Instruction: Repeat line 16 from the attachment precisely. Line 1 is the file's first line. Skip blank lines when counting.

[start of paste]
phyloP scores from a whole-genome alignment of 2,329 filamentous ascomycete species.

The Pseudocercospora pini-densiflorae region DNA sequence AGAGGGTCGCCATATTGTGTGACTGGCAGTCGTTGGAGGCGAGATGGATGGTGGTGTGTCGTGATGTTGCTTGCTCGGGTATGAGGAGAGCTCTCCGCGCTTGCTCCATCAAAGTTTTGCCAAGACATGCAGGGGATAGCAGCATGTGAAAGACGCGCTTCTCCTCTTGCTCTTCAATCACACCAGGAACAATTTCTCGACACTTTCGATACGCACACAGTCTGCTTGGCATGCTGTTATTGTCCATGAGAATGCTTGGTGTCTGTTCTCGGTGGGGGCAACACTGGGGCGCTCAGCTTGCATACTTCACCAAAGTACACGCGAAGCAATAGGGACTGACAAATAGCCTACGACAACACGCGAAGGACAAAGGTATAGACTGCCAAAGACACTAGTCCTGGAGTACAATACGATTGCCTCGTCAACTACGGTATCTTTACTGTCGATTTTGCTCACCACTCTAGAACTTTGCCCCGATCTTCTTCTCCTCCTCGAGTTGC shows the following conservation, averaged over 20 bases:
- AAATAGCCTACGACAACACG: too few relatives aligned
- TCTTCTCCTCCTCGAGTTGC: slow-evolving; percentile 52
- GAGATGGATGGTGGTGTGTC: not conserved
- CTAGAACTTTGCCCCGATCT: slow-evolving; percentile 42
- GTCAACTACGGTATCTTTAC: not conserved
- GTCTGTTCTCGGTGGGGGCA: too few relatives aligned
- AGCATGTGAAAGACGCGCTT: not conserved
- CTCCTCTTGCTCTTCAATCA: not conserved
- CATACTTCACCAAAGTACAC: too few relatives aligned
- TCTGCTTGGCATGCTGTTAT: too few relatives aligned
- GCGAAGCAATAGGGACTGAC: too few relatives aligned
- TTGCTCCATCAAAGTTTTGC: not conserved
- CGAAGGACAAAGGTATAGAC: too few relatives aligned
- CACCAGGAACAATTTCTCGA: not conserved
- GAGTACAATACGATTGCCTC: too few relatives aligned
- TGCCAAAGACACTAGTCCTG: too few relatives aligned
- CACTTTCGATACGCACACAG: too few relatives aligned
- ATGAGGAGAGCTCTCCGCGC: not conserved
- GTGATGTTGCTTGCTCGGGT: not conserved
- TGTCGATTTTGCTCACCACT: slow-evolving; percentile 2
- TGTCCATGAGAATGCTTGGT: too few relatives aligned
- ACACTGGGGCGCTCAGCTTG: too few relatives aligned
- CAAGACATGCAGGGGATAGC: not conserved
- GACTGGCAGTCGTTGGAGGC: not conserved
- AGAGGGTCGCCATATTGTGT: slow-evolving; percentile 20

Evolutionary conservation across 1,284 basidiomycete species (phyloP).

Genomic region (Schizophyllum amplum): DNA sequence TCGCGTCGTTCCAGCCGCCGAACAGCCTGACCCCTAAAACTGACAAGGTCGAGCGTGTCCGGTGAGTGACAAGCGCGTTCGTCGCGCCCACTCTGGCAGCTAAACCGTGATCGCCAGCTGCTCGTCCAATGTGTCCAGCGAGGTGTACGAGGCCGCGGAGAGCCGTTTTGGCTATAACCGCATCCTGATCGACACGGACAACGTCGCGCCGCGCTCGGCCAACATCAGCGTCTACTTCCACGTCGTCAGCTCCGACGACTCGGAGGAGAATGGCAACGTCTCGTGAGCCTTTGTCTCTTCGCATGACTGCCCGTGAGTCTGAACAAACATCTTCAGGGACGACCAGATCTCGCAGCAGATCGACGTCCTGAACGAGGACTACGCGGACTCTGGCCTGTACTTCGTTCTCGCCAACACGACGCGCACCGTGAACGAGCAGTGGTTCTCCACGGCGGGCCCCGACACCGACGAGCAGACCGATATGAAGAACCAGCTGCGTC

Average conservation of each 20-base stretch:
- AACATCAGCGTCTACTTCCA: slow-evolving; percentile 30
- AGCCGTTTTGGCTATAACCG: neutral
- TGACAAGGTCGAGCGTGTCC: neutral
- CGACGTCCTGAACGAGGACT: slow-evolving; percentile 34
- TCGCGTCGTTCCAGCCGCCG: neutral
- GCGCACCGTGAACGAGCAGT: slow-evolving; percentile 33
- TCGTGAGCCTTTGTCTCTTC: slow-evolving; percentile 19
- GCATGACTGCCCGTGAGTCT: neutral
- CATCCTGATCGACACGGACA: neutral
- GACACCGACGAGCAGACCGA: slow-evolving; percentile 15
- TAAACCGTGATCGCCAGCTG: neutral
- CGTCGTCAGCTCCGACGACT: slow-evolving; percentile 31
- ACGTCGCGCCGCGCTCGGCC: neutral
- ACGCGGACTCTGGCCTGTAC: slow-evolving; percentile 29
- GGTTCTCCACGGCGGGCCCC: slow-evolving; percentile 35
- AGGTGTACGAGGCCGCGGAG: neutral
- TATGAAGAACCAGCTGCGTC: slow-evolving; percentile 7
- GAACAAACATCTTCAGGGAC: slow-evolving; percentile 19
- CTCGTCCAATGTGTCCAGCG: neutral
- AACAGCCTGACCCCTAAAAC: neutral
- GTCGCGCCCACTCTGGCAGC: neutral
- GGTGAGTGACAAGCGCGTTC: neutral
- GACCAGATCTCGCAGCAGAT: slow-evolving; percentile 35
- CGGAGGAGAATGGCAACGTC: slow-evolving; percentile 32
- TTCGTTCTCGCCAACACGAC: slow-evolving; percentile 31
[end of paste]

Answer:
- CACCAGGAACAATTTCTCGA: not conserved